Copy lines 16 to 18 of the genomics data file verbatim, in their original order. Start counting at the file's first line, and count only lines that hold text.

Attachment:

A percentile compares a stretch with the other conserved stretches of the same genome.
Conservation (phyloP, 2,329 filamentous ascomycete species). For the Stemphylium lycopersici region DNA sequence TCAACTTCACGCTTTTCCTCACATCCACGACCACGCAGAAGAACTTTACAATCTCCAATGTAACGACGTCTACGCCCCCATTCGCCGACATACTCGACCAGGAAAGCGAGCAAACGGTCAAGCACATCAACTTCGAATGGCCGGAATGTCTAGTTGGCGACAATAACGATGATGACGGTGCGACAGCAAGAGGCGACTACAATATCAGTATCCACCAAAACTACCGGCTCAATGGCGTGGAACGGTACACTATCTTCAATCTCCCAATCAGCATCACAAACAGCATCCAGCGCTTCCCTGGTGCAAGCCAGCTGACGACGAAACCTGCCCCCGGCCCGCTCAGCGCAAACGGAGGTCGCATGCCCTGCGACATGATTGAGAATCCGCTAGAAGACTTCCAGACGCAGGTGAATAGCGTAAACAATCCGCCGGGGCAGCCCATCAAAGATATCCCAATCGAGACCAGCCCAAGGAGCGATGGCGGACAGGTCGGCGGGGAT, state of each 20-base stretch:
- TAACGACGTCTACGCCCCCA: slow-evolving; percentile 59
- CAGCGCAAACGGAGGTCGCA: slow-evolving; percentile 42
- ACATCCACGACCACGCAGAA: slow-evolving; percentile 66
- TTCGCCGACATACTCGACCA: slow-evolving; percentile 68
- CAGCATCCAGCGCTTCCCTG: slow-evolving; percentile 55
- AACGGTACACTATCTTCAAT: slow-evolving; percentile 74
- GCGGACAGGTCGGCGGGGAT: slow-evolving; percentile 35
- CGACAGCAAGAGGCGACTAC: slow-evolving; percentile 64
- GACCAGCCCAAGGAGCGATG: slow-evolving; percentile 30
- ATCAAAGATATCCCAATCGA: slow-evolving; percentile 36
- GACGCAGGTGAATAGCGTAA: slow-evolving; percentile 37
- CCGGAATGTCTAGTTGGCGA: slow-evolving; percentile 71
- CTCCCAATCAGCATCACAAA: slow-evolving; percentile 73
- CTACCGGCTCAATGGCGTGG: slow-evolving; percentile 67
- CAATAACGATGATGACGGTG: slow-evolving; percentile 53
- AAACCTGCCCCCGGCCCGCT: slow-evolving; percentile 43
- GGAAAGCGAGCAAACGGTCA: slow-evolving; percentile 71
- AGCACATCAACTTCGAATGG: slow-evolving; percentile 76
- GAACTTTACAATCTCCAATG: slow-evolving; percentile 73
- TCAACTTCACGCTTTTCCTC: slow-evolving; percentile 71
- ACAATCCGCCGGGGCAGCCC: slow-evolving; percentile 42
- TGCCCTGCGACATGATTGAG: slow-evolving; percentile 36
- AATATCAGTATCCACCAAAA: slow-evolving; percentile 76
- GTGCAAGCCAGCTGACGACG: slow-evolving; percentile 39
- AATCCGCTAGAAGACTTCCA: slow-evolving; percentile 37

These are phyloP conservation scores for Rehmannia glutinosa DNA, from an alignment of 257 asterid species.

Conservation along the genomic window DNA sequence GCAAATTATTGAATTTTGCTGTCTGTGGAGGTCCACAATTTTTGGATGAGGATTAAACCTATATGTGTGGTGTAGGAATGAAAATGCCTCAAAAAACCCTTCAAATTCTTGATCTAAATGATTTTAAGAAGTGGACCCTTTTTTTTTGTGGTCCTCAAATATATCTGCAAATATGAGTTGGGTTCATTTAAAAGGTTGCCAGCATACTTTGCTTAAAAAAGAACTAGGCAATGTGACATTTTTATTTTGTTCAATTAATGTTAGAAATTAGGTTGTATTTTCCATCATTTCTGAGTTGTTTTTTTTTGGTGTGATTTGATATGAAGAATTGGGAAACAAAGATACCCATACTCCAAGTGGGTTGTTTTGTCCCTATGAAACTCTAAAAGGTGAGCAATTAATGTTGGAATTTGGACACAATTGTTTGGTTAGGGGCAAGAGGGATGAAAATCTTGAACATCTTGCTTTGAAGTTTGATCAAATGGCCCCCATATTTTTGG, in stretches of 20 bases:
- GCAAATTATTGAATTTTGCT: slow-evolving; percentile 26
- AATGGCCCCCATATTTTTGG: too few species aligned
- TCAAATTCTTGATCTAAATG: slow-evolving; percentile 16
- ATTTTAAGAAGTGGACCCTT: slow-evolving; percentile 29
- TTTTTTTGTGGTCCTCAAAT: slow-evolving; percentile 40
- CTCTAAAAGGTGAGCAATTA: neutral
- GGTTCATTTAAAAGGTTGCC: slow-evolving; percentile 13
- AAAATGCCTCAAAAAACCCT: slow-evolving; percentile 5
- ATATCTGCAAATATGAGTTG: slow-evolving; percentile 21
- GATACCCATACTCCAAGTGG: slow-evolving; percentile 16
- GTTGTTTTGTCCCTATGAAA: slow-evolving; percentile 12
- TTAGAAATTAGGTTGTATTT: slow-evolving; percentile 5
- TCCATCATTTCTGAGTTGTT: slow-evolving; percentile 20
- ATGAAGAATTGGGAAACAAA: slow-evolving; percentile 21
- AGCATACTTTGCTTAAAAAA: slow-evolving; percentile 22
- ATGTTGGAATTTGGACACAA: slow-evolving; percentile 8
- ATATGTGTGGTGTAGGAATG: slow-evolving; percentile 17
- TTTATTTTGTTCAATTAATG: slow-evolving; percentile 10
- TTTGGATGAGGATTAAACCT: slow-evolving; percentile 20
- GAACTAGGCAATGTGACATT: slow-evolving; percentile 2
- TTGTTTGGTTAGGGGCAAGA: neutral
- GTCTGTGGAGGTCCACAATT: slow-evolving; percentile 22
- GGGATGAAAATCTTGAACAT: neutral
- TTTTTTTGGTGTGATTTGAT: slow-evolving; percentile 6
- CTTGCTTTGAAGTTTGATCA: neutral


- CTACCGGCTCAATGGCGTGG: slow-evolving; percentile 67
- CAATAACGATGATGACGGTG: slow-evolving; percentile 53
- AAACCTGCCCCCGGCCCGCT: slow-evolving; percentile 43